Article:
BFF likes to call me a problem-solver. I get this from my father. It’s difficult to even have a phone conversation with my dad without him trying to solve a problem that may or may not exist. An example:
Me: Hi, Dad!
Dad: Hey, darling. Listen, have you checked the tires on the van recently?
Me: Um, yeah, I think so. Yeah, I think they’re fine.
Dad: You don’t sound sure.
Me: Well, Dad, we’ve just got a lot-
Dad: I know you’re busy, but that’s why this is a priority. Tell (Hot Firefighter Husband) to get the tires checked right away. I’ll pay for it.
And in this way, he not only solves a problem; in the off chance that I didn’t have a problem, he actually created one for him to solve. Genius.
I’m not that bad. But if you call me with an issue, I’m going to do my best to intervene, whether you want me to or not. Because that’s what I do.
Unless the problems are mine. If I have a problem, I simply label it unsolvable and grouse about it endlessly. My current topic of malcontent involves my writing career. Where am I going with this? Why do I blog? Is somebody going to discover me or what? Should I use the word “fuck” when I write? Now, if a fellow writer approached me with this complaint, I would spend two hours coming up with a plan of action that would transform her into a media star within 30 days. Then I’ll give you 1,400 reasons why that plan is completely inappropriate for me.
Ten days after my son was born, he arrived at a Guatemala City orphanage. For the next six months, he spent every day in a bassinet-sized crib staring at the ceiling, or his fingers, or as he got older, his toes. When it was time for his bottle, caretakers used blankets to prop it up next to him so he could eat. He had some scheduled human interaction every day – five minutes with a caretaker here, five minutes rolling around on the floor there.
But think of the best parts of being with babies – sniffing their heads, blowing raspberries on their bellies, kissing their stinky toes. My boy got none of that for the first six months of his life. Six months.
According to renowned 20th century psychoanalyst Erik Erikson, whose work led to groundbreaking understanding of how children develop, a child’s first year of life is when he learns to trust that his parents will meet his basic needs. If a child’s basic needs aren’t properly met at this age, he could learn to mistrust the world – or lose hope that life will get better.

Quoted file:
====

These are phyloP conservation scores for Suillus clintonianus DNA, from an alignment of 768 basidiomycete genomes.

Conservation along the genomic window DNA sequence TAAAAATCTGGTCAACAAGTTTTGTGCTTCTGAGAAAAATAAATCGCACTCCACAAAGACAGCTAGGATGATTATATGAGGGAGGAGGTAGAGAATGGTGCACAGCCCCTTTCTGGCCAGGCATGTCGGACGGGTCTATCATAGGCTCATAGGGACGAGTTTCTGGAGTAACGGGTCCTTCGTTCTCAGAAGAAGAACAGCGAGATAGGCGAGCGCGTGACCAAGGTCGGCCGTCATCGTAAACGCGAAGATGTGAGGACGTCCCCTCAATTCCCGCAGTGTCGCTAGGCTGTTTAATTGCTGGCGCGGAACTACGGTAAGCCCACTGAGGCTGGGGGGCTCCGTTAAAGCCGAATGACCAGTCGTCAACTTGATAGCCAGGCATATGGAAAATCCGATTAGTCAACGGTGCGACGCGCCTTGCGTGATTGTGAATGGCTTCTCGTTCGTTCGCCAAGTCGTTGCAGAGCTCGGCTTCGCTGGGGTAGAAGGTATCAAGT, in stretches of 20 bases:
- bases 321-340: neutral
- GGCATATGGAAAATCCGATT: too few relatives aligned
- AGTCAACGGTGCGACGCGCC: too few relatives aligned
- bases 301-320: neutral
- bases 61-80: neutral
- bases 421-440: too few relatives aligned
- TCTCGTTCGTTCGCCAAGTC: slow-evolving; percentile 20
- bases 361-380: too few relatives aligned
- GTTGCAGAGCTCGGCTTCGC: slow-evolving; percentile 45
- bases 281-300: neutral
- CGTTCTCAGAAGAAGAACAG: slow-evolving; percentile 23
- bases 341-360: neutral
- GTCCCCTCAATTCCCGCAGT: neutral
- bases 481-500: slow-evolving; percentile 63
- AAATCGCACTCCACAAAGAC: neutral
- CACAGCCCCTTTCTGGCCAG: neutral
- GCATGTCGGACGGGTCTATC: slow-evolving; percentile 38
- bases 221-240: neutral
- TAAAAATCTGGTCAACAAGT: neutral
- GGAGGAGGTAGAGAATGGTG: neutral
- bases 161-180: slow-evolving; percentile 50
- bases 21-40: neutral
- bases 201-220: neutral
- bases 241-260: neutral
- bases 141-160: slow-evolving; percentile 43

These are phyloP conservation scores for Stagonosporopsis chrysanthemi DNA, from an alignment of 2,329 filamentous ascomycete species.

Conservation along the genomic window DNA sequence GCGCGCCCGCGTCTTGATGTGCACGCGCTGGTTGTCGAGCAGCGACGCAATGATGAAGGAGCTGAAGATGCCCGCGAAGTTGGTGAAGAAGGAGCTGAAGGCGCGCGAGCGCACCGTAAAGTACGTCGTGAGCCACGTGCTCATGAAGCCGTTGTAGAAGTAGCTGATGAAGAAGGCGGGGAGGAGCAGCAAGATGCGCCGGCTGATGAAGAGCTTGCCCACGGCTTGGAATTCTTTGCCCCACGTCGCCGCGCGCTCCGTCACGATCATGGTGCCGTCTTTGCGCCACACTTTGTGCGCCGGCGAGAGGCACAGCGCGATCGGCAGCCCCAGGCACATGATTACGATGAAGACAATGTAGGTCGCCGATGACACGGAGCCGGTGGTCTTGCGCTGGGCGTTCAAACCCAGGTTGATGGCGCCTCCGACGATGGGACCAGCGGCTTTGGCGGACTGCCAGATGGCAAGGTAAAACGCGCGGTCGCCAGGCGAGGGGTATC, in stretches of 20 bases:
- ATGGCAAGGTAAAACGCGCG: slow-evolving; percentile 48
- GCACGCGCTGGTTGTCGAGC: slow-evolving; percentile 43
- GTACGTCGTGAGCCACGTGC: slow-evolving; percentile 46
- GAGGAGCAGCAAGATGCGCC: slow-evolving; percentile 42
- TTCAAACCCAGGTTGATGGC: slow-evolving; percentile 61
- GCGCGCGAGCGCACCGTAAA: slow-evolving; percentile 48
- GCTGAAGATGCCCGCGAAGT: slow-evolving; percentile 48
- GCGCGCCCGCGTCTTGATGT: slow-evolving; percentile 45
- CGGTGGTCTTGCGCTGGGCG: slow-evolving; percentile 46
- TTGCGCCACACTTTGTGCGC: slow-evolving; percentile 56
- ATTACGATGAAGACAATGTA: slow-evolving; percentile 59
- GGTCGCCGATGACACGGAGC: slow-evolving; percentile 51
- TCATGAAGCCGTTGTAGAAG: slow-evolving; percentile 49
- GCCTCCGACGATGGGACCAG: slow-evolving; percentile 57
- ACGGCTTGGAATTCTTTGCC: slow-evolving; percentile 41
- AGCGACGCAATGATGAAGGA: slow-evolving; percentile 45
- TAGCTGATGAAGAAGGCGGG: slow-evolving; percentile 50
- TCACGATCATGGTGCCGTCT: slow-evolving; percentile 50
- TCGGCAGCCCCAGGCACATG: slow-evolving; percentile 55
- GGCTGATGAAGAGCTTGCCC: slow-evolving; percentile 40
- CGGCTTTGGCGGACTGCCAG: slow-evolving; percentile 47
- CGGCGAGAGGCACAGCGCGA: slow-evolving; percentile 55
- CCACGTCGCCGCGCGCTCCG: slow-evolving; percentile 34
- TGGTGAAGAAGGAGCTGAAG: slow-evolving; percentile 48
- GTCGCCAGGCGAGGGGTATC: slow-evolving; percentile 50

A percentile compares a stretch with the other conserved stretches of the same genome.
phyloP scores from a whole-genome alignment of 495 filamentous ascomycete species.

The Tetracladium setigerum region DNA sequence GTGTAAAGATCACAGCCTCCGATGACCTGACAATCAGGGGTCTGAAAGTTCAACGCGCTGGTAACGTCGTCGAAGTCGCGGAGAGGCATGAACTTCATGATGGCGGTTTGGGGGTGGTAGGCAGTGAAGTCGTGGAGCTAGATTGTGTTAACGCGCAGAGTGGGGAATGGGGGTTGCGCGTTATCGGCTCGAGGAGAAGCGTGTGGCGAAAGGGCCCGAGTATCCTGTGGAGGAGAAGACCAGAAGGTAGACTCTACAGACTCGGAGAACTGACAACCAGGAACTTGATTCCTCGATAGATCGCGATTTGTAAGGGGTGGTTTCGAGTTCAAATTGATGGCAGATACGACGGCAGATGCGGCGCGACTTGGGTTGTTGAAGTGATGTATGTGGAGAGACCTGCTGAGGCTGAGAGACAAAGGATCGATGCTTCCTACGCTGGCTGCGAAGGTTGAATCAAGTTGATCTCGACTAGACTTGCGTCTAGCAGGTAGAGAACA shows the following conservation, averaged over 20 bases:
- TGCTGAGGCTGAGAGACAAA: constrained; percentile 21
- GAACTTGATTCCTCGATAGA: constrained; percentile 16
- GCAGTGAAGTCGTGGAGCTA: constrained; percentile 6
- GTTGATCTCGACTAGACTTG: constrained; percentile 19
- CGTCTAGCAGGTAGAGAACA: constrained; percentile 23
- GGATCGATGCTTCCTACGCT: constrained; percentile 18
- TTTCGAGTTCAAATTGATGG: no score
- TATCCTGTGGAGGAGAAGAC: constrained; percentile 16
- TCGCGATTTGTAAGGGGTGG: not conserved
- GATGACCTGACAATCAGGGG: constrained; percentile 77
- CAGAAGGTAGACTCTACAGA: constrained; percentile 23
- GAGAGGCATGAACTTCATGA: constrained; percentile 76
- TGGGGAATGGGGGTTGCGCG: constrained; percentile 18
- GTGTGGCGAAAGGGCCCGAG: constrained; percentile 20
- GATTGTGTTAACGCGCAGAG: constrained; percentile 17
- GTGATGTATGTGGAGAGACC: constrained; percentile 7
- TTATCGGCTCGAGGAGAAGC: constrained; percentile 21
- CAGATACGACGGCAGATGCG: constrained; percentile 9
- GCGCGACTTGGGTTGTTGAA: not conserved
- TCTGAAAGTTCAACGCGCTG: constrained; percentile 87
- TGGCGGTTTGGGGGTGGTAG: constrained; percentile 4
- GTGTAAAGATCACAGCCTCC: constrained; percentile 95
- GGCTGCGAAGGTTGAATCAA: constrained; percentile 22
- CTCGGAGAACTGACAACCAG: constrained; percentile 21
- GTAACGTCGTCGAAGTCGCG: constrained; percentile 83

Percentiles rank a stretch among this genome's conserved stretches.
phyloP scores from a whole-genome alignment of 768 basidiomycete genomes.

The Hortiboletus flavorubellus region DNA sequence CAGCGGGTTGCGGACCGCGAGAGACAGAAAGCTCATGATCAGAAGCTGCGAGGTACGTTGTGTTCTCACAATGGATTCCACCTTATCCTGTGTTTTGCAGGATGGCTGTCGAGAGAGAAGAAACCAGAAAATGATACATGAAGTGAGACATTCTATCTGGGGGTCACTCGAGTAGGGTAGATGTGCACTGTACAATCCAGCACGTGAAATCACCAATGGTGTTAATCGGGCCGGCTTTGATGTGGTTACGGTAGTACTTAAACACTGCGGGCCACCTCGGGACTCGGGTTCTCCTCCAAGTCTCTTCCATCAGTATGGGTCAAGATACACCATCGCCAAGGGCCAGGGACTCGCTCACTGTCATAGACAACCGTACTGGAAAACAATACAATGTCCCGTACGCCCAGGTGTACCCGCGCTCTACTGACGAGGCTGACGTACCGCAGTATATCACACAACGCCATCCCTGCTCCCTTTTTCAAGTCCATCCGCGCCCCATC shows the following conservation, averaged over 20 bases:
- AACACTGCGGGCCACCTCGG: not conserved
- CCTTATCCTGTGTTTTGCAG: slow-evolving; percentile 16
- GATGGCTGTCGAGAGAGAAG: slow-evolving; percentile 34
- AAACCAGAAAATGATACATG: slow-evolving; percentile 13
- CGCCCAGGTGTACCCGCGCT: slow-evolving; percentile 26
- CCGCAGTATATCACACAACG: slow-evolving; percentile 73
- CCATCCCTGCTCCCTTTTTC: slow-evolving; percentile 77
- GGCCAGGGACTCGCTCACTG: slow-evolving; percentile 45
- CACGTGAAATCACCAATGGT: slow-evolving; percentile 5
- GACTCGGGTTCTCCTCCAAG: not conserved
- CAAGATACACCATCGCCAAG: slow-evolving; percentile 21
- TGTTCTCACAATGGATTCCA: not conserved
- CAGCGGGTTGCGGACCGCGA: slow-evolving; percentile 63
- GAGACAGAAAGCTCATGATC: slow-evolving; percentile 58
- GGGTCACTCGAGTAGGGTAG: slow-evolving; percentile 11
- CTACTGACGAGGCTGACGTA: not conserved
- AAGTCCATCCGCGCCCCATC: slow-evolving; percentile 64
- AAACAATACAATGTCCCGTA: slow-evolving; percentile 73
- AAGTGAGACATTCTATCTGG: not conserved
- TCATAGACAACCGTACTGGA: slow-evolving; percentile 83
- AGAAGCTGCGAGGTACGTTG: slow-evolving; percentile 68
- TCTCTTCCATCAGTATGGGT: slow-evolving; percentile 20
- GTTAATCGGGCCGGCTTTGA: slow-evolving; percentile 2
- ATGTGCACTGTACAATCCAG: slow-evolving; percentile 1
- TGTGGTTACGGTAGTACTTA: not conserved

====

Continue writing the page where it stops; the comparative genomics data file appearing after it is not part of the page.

So what happens when a child’s basic needs – not just nourishment, but love, LOVE, love, love – aren’t met?
In my child’s case, he grows up with what’s called an attachment disorder. It’s not that he’s not attached to us – the opposite, in fact, is true. It’s that he is overwhelmingly attached to us – to me, in particular – because he has no trust that without us present, all will be well. I have always resisted the notion that my children could be adversely affected by being adopted. And I come to this conclusion reluctantly, and with a professional diagnosis. But it all makes sense.
For years, I have worried that I haven’t given my middle child enough attention. But now I realize that his thirst for my love has been unquenchable. He might know that I love him at the moment I’m holding him in my lap – but he has trouble understanding that I’ll love him still when I’m at the grocery, or if he gets taller, or after he learns to ride a bike. It’s like he’s on a train traveling from Toddlerville to LittleBoyDom, but the engine derailed and he’s stuck, and he does’t mind being stuck because who knows what kind of food they serve in LittleBoyDom? What if there’s no bologna, and what if the mothers there won’t let him play with Barbies?
The boy doesn’t know that he has an attachment disorder. He just knows that change is hard, and that Mom solves problems.
“Mom, my shirt is itchy,” he says. And I can fix that; I cut out the tag.
“I don’t like my haircut,” he says. And I fix that with some hair gel.
“I can’t find my Pokemon cards,” he says. So I find them.
Then last week he lost a tooth, and the Tooth Fairy brought him FIVE DOLLARS because the Tooth Fairy didn’t have any ones. He was so excited and proud; but after a few days, he put his sticky arms around my neck and whispered, “I want you to put my tooth back in.” That’s what he said, but I know what he meant: Mom, my big grown-up tooth is coming in, and it looks different, and I’m scared. I’m learning to read and I’m afraid you won’t lay in bed with me at night and read books. I’m getting too big for you to carry me like a little tiny zero baby, and that might mean you don’t love me as much.
“I want you to put my tooth back in,” he said. I’m a problem solver. I want to fix this. And it’s killing me that I can’t.